Economic trends in Europe: Current analytics

image description

Economic trends in Europe in 2022 and 2023 have been mixed, reflecting both the post-pandemic recovery and the impact of geopolitical instability. In 2022, the euro area showed economic recovery from the COVID-19-induced downturn thanks to strong growth in the first half of the year. The economic recovery was accompanied by stronger consumer demand and employment growth. However, growth slowed in the second half of 2022 due to the energy crisis caused by the war in Ukraine and sanctions against Russia.

This led to a significant rise in energy prices and increased inflationary pressures. Germany, the largest economy in the eurozone, faced serious problems in the energy sector, which slowed its economic growth and affected all economic trends in Europe.

Earlier this year, the EU economy emerged from a long period of stagnation. The 0.3% growth rate recorded in the first quarter of 2024, although lower than expected, exceeded forecasts. Activity in the euro area grew at a similar pace, marking the end of the moderate recession experienced in the second half of last year.

In addition, EU inflation continued to fall in the first quarter, although some of the noise coming from the far right and left across Europe may make analysis somewhat difficult. Admittedly, the forecasts of these political forces are not coming true. There is no denying that inflation is falling even faster than expected. Basically, in the context of economic trends in Europe, it is worth noting that there is a tendency for the economy to prove more resilient than expected.

In 2023, economic activity as a whole remained stagnant. Private consumption grew by just 0.4%. Despite solid growth in employment and wages, labor income barely kept pace with inflation. In addition, households were saving a larger portion of their disposable income than in 2022.

High interest rates kept the opportunity cost of consumption high, uncertainty remained high, eroding the real value of wealth due to inflation and falling real estate prices, contributing to a cautious approach to spending. Investment grew by 1.5% in 2023, but this growth was mainly driven by a significant carryover from 2022.

Economic forecast for the past spring

These are all important trends, but the main trend is where the EU economy as a whole is heading in the medium term. Despite the geopolitical turmoil of recent years and the risks of war escalation in both Europe and the Middle East, namely the risk of higher oil prices, the EU economy is showing resilience. According to current forecasts, the EU economy is expected to grow by 1.6% in 2025.

In 2023, the economic situation in the euro area remains fragile. Despite efforts to diversify energy sources and reduce dependence on Russian supplies, high energy prices continue to put pressure on the economy.

France and Italy saw moderate growth, but these countries also struggled with inflation and rising input costs. In Spain and Portugal, despite improvements in the tourism sector, the recovery has been uneven due to high unemployment and structural economic problems.

Northern eurozone countries, such as the Netherlands and Finland, showed more resilient economic performance due to a strong export orientation and high levels of digitalization.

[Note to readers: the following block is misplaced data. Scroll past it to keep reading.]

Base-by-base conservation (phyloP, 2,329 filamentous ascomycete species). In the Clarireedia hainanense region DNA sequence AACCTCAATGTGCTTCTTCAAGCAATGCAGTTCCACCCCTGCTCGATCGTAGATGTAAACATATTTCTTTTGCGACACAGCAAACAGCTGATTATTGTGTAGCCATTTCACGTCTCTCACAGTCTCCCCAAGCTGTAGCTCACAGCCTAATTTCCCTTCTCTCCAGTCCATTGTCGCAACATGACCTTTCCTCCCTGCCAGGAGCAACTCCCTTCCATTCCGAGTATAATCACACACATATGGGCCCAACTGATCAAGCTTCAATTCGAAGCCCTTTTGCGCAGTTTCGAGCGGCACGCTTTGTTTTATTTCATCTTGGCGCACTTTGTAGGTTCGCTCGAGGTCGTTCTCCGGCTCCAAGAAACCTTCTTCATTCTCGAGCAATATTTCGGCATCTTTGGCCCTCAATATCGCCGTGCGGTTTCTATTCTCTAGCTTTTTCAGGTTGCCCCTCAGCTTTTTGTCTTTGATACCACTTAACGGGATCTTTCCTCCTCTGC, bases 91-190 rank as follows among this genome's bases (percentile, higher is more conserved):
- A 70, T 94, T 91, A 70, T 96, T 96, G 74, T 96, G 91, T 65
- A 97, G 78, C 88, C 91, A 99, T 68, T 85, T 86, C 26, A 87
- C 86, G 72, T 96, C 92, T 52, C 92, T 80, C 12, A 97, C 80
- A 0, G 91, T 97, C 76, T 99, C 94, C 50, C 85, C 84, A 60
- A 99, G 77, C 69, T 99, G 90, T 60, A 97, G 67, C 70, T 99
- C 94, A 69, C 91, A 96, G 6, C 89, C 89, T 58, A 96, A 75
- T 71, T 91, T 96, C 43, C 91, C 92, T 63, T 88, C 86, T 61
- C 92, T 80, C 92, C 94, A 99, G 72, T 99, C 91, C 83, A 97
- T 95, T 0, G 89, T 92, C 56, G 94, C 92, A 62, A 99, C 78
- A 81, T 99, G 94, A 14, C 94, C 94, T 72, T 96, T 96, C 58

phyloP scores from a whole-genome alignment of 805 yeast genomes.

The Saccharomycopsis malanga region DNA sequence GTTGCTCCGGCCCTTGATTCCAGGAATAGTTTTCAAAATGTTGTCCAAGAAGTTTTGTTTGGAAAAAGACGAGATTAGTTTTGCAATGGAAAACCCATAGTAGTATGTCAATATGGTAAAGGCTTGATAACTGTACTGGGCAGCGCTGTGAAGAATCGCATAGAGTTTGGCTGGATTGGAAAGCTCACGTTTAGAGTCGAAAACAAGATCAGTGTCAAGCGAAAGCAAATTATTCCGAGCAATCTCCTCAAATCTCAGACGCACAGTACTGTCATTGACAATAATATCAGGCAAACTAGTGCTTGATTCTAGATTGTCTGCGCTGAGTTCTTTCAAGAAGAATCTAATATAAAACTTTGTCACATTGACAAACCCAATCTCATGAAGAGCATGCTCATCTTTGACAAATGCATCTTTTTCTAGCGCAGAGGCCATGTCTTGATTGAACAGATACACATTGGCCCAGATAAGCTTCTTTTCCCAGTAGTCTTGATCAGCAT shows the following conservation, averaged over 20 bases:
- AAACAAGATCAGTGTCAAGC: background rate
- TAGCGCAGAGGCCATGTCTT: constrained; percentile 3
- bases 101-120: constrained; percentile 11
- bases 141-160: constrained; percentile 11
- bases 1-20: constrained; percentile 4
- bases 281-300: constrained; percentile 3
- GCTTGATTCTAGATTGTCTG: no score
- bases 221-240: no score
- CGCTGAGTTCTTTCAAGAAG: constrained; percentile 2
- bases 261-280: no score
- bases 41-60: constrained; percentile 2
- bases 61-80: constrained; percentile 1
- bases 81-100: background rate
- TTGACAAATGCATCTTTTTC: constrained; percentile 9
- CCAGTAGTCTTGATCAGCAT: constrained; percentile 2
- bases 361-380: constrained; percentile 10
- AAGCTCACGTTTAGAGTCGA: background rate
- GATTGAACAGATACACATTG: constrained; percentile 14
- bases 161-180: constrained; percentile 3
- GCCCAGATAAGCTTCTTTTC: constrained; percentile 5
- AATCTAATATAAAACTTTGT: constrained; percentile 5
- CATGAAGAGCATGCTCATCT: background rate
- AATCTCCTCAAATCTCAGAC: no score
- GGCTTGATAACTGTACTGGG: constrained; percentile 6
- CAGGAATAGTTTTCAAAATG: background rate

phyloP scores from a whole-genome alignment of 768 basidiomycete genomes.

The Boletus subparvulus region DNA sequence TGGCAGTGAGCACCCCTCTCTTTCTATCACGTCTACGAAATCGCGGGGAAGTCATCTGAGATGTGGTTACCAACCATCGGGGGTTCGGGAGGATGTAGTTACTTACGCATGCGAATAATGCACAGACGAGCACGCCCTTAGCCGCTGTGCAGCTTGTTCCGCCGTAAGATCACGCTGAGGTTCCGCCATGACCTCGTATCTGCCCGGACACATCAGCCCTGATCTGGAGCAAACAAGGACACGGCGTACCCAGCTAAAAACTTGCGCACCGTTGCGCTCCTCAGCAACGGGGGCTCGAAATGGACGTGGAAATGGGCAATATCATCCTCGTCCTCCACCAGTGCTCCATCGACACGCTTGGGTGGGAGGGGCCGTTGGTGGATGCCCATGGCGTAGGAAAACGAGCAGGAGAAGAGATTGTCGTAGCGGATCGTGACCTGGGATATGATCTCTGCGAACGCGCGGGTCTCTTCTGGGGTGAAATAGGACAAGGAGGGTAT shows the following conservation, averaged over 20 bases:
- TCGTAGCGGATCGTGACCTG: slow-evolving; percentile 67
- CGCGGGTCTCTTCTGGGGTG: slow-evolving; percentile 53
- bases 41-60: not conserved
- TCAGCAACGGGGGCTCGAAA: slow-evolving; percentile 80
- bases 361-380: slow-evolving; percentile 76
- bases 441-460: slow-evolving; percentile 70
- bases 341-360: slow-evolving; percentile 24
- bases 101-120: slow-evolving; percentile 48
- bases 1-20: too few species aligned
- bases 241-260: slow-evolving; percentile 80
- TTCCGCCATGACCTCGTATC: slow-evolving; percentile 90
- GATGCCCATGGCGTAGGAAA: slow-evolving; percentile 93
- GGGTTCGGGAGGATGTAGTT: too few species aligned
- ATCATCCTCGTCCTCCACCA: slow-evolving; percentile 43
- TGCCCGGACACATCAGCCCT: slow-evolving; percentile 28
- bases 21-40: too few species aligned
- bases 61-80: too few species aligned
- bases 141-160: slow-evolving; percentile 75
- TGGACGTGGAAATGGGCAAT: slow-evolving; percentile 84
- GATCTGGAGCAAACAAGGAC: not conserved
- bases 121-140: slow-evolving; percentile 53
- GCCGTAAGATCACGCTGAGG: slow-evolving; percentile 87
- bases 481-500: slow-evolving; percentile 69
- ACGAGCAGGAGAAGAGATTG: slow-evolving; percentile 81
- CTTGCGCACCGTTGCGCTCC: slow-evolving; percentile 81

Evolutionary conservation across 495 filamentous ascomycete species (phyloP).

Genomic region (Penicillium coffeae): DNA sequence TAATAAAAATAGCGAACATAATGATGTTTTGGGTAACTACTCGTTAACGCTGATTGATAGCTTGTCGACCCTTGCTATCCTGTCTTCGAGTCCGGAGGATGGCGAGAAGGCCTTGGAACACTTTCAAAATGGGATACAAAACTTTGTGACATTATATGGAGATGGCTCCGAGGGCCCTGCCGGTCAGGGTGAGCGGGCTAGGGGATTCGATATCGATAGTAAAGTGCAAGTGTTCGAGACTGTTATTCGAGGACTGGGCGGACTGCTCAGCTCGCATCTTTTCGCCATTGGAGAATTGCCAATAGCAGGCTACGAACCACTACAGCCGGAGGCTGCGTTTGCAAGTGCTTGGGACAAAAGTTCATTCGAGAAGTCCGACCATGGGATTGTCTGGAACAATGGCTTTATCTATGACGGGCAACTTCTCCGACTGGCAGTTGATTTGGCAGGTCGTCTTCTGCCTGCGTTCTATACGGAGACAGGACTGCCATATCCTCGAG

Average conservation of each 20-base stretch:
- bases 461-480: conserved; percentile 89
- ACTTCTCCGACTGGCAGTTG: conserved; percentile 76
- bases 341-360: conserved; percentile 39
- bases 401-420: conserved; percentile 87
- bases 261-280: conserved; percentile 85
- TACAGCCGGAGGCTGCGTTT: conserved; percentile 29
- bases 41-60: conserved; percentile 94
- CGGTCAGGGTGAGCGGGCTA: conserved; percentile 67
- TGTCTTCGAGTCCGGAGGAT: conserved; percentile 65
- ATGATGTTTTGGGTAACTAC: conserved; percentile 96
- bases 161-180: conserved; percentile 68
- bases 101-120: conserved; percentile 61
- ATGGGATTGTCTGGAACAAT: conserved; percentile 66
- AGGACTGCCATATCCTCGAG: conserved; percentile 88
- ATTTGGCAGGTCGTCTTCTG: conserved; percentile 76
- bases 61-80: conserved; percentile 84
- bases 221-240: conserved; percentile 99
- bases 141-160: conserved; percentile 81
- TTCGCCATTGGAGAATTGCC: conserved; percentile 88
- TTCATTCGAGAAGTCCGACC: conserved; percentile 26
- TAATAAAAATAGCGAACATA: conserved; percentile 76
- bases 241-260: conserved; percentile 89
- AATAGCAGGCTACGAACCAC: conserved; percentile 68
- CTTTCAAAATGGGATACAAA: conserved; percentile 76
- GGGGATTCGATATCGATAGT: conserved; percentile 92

However, they too did not escape the impact of global economic shocks and rising energy prices. Overall, 2023 was characterized by the euro area countries' attempts to adapt to the new economic reality, strengthen energy independence and cope with inflation, which led to heterogeneous results in the region, so we cannot speak of an unambiguously bad or good European economic trend.

Current situation in the EU

Europe's economic recovery, spurred by domestic demand, is heading in the right direction. The latest eurozone GDP data show that growth has slightly exceeded expectations, with all major economies performing slightly better than forecast a few months ago.

Deflation in Europe

Europe's economic recovery is being driven by improving consumer and business sentiment. Personal incomes are supported by strong labor markets, which are contributing to the recovery in incomes. Deflation continues in many countries, paving the way for lower interest rates.

As of April 2024, overall inflation in the euro area remained stable at 2.4%, with core inflation also slowing. Despite this positive news, inflation remains elevated in a number of European countries, necessitating a cautious and measured approach to monetary easing.

We forecast that the European Central Bank (ECB) will start cutting the discount rate from June, reducing it by 25 basis points each quarter until it reaches a neutral level of 2.5% in September 2025, and this should further improve European economic trends.

This seems appropriate in our baseline scenario. In Central, Eastern and Southeastern Europe, we also expect rates to fall. However, full disinflation will take longer to occur, so monetary policy should remain tight for a longer period.

Jonathan Rowe

Jonathan Rowe

The creator and main author of the site is Jonathan Rowe. Trader and investor with many years of experience. A graduate of the Massachusetts Institute of Technology with over a decade of experience developing applications for financial and investment institutions.

Related Posts

You may like these post too

Scandinavian economic model: Does it work and why?

Scandinavian socialism - a long-lived cliché?

Monetary Policy and Fiscal Policy

What is the difference between monetary policy and fiscal policy? Explaining the differences

Comments on this post


Leave a Reply

Your email address will not be published.

All rights to the materials belong 1plus-smart © 2019 - 2024